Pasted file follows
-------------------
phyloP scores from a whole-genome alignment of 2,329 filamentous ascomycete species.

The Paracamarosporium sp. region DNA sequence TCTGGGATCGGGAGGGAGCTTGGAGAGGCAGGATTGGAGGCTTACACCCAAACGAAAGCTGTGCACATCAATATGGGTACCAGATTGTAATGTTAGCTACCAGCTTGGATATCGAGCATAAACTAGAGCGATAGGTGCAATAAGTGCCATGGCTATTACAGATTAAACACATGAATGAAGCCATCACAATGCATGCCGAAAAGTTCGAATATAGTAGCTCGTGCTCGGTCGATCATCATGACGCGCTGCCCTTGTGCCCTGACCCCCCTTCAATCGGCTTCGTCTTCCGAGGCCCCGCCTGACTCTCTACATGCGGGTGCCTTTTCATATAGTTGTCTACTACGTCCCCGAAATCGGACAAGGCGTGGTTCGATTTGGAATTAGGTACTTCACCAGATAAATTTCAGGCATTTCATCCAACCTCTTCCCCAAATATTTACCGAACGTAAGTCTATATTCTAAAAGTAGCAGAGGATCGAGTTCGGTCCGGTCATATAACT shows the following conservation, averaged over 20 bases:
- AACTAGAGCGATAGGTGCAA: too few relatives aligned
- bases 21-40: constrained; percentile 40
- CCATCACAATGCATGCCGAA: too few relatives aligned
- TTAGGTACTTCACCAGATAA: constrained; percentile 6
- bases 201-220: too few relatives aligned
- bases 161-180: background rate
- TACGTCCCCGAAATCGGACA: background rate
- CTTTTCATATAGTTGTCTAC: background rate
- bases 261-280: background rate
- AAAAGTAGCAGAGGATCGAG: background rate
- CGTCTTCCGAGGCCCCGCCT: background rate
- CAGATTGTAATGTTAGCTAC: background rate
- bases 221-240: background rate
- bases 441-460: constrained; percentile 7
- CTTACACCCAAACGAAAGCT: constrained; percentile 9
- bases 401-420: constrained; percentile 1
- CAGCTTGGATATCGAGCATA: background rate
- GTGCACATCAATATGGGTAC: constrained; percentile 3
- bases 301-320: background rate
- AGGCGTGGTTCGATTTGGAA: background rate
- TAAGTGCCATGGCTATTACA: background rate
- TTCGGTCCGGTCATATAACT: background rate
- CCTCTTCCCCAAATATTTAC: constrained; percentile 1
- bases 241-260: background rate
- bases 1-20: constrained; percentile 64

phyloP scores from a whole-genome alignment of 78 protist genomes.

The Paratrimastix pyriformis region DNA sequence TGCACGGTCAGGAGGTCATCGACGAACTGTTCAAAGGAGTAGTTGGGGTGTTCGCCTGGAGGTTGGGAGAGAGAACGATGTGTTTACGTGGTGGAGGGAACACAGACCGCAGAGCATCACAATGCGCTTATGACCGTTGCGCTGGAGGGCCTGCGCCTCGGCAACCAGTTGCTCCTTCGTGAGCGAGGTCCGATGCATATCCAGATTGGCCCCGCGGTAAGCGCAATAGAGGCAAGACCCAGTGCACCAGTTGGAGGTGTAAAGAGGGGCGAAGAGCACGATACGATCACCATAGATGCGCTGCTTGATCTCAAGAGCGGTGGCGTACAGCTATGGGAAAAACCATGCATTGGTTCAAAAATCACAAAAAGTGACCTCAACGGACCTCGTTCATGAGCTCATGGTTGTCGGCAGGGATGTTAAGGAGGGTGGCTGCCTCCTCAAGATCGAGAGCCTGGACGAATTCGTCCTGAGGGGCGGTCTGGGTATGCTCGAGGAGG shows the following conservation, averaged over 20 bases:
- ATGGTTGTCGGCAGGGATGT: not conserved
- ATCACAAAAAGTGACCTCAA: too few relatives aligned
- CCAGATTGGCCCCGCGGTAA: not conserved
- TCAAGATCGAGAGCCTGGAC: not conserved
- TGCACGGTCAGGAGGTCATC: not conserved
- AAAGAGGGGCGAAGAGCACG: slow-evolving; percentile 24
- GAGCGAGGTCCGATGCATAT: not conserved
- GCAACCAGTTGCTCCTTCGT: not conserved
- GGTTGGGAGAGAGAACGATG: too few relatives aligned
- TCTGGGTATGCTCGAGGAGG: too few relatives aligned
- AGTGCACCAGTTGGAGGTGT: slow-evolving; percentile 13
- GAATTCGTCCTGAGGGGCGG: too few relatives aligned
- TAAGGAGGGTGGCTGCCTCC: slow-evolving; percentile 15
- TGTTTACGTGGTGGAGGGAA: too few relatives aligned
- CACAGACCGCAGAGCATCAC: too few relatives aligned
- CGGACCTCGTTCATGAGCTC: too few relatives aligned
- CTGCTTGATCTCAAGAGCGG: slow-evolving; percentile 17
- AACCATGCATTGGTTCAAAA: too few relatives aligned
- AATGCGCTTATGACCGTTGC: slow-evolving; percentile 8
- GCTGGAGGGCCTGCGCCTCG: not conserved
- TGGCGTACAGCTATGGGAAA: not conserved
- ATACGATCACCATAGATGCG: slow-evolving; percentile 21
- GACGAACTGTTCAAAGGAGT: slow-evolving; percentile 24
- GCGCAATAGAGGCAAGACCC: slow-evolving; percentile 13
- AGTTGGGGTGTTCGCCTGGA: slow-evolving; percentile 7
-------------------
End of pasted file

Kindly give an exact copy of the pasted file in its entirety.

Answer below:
phyloP scores from a whole-genome alignment of 2,329 filamentous ascomycete species.

The Paracamarosporium sp. region DNA sequence TCTGGGATCGGGAGGGAGCTTGGAGAGGCAGGATTGGAGGCTTACACCCAAACGAAAGCTGTGCACATCAATATGGGTACCAGATTGTAATGTTAGCTACCAGCTTGGATATCGAGCATAAACTAGAGCGATAGGTGCAATAAGTGCCATGGCTATTACAGATTAAACACATGAATGAAGCCATCACAATGCATGCCGAAAAGTTCGAATATAGTAGCTCGTGCTCGGTCGATCATCATGACGCGCTGCCCTTGTGCCCTGACCCCCCTTCAATCGGCTTCGTCTTCCGAGGCCCCGCCTGACTCTCTACATGCGGGTGCCTTTTCATATAGTTGTCTACTACGTCCCCGAAATCGGACAAGGCGTGGTTCGATTTGGAATTAGGTACTTCACCAGATAAATTTCAGGCATTTCATCCAACCTCTTCCCCAAATATTTACCGAACGTAAGTCTATATTCTAAAAGTAGCAGAGGATCGAGTTCGGTCCGGTCATATAACT shows the following conservation, averaged over 20 bases:
- AACTAGAGCGATAGGTGCAA: too few relatives aligned
- bases 21-40: constrained; percentile 40
- CCATCACAATGCATGCCGAA: too few relatives aligned
- TTAGGTACTTCACCAGATAA: constrained; percentile 6
- bases 201-220: too few relatives aligned
- bases 161-180: background rate
- TACGTCCCCGAAATCGGACA: background rate
- CTTTTCATATAGTTGTCTAC: background rate
- bases 261-280: background rate
- AAAAGTAGCAGAGGATCGAG: background rate
- CGTCTTCCGAGGCCCCGCCT: background rate
- CAGATTGTAATGTTAGCTAC: background rate
- bases 221-240: background rate
- bases 441-460: constrained; percentile 7
- CTTACACCCAAACGAAAGCT: constrained; percentile 9
- bases 401-420: constrained; percentile 1
- CAGCTTGGATATCGAGCATA: background rate
- GTGCACATCAATATGGGTAC: constrained; percentile 3
- bases 301-320: background rate
- AGGCGTGGTTCGATTTGGAA: background rate
- TAAGTGCCATGGCTATTACA: background rate
- TTCGGTCCGGTCATATAACT: background rate
- CCTCTTCCCCAAATATTTAC: constrained; percentile 1
- bases 241-260: background rate
- bases 1-20: constrained; percentile 64

phyloP scores from a whole-genome alignment of 78 protist genomes.

The Paratrimastix pyriformis region DNA sequence TGCACGGTCAGGAGGTCATCGACGAACTGTTCAAAGGAGTAGTTGGGGTGTTCGCCTGGAGGTTGGGAGAGAGAACGATGTGTTTACGTGGTGGAGGGAACACAGACCGCAGAGCATCACAATGCGCTTATGACCGTTGCGCTGGAGGGCCTGCGCCTCGGCAACCAGTTGCTCCTTCGTGAGCGAGGTCCGATGCATATCCAGATTGGCCCCGCGGTAAGCGCAATAGAGGCAAGACCCAGTGCACCAGTTGGAGGTGTAAAGAGGGGCGAAGAGCACGATACGATCACCATAGATGCGCTGCTTGATCTCAAGAGCGGTGGCGTACAGCTATGGGAAAAACCATGCATTGGTTCAAAAATCACAAAAAGTGACCTCAACGGACCTCGTTCATGAGCTCATGGTTGTCGGCAGGGATGTTAAGGAGGGTGGCTGCCTCCTCAAGATCGAGAGCCTGGACGAATTCGTCCTGAGGGGCGGTCTGGGTATGCTCGAGGAGG shows the following conservation, averaged over 20 bases:
- ATGGTTGTCGGCAGGGATGT: not conserved
- ATCACAAAAAGTGACCTCAA: too few relatives aligned
- CCAGATTGGCCCCGCGGTAA: not conserved
- TCAAGATCGAGAGCCTGGAC: not conserved
- TGCACGGTCAGGAGGTCATC: not conserved
- AAAGAGGGGCGAAGAGCACG: slow-evolving; percentile 24
- GAGCGAGGTCCGATGCATAT: not conserved
- GCAACCAGTTGCTCCTTCGT: not conserved
- GGTTGGGAGAGAGAACGATG: too few relatives aligned
- TCTGGGTATGCTCGAGGAGG: too few relatives aligned
- AGTGCACCAGTTGGAGGTGT: slow-evolving; percentile 13
- GAATTCGTCCTGAGGGGCGG: too few relatives aligned
- TAAGGAGGGTGGCTGCCTCC: slow-evolving; percentile 15
- TGTTTACGTGGTGGAGGGAA: too few relatives aligned
- CACAGACCGCAGAGCATCAC: too few relatives aligned
- CGGACCTCGTTCATGAGCTC: too few relatives aligned
- CTGCTTGATCTCAAGAGCGG: slow-evolving; percentile 17
- AACCATGCATTGGTTCAAAA: too few relatives aligned
- AATGCGCTTATGACCGTTGC: slow-evolving; percentile 8
- GCTGGAGGGCCTGCGCCTCG: not conserved
- TGGCGTACAGCTATGGGAAA: not conserved
- ATACGATCACCATAGATGCG: slow-evolving; percentile 21
- GACGAACTGTTCAAAGGAGT: slow-evolving; percentile 24
- GCGCAATAGAGGCAAGACCC: slow-evolving; percentile 13
- AGTTGGGGTGTTCGCCTGGA: slow-evolving; percentile 7